Uber Wins Taxi Ride-Sharing Antitrust Appeal in Philadelphia

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By Eleanor Tyler

Uber Technologies Inc. held onto a victory against charges that it tried to monopolize the market for ride hailing in Philadelphia.

The U.S. Court of Appeals for the Third Circuit agreed with a lower court that taxi drivers and their trade association can’t bring an antitrust claim based on the harm Uber’s operations have caused to their competing businesses. The taxis fail to state either anticompetitive conduct or an injury under antitrust laws, the appeals court’s March 27 precedential opinion said.

Uber undisputedly caused serious problems for Philly taxicabs. When Uber entered the market, a medallion permitting a driver to legally pick up passengers in the city was worth more than $500,000, the taxi drivers’ complaint said.

Two years after Uber started letting passengers get a ride with a tap on their phone, a medallion was worth only $80,000 and taxi drivers were going under or winding up on Uber’s rolls instead, the complaint said.

But opening a new method of doing business and disrupting the old one is not an anticompetitive act, the court said.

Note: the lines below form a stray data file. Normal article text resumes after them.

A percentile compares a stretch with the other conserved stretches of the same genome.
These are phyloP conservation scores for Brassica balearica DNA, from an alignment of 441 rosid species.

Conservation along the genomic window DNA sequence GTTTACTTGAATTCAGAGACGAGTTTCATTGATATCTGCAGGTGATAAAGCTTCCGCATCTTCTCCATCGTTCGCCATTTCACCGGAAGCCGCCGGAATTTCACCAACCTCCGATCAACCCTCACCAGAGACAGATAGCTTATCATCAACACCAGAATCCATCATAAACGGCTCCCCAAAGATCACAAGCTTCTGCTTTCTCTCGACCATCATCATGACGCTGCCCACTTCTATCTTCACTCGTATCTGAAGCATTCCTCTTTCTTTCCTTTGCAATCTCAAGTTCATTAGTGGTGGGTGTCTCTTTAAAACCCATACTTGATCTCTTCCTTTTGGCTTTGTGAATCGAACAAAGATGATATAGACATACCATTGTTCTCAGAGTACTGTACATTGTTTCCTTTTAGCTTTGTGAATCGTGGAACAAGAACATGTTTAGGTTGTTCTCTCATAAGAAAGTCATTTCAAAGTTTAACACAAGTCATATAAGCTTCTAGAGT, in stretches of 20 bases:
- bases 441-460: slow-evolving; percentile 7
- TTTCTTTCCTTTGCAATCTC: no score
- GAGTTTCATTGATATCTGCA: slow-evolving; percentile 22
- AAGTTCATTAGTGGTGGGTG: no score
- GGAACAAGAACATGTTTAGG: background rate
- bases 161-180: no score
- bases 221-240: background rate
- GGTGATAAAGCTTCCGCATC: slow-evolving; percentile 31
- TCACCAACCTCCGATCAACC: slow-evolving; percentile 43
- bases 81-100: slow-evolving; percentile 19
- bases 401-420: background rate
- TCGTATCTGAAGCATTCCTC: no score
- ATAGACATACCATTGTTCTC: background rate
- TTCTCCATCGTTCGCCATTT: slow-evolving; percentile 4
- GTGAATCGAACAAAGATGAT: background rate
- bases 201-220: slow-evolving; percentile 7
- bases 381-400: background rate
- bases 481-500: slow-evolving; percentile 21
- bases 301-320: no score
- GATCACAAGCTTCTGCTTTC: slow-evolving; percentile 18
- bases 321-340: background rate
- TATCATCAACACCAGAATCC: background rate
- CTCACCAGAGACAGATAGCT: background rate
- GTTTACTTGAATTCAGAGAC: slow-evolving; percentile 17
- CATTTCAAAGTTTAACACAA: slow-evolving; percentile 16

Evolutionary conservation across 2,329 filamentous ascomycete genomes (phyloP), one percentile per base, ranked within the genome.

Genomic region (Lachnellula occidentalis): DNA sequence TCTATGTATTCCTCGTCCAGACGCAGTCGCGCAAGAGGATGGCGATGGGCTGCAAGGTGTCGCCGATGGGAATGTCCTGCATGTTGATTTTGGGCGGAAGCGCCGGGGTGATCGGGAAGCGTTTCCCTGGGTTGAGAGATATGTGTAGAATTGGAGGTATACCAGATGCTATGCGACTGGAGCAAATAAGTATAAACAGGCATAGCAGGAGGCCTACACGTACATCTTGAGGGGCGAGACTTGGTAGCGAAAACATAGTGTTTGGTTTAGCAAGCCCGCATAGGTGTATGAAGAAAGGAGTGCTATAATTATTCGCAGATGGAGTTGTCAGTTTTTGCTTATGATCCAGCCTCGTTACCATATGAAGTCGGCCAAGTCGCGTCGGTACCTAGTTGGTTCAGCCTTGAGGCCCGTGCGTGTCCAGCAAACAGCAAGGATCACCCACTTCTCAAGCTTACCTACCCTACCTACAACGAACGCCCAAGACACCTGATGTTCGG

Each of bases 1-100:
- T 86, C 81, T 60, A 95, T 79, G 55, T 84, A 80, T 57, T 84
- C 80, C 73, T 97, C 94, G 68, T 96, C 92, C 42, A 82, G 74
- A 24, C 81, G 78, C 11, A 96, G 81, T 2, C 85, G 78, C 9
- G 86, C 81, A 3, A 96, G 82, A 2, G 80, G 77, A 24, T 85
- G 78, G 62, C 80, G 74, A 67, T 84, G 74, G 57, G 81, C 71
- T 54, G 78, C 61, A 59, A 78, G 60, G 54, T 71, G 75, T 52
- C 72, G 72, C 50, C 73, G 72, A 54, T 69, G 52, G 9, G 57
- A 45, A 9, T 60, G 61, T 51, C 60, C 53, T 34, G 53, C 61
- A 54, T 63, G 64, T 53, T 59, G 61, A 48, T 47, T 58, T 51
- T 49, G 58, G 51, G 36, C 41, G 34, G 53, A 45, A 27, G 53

The result isn’t surprising, Robert M. Langer, a partner at Wiggin and Dana LLP, told Bloomberg Law. If the price to consumers goes down, “without the hallmarks of predation” by a company pricing purposefully below cost, the antitrust laws are not triggered because competition is doing its job, said Langer, who has represented Uber in the past. “It’s intentionally difficult to prove those cases.”

The drivers argued that Uber’s entry to the market was illegal, purposefully skirting heavy regulation of the taxi industry and operating at big discounts to a taxi fare by ignoring the law.

That was anticompetitive, they said, and would result eventually in a monopoly for Uber as regulated taxis wither and disappear under the weight of regulations that Uber simply violates.

However, the court said that if prices dropped to customers, Uber’s conduct wasn’t anticompetitive just because it harmed competing businesses. Without proof of anticompetitive conduct, the antitrust law isn’t concerned about whether Uber violated taxi laws, Judge Marjorie O. Rendell said in the opinion. Joined by Judges Cheryl Ann Krause and Thomas L. Ambro, Rendell affirmed the district court’s dismissal.

To contact the reporter on this story: Eleanor Tyler in Washington at etyler@bloomberglaw.com

To contact the editor responsible for this story: Fawn Johnson at fjohnson@bloomberglaw.com

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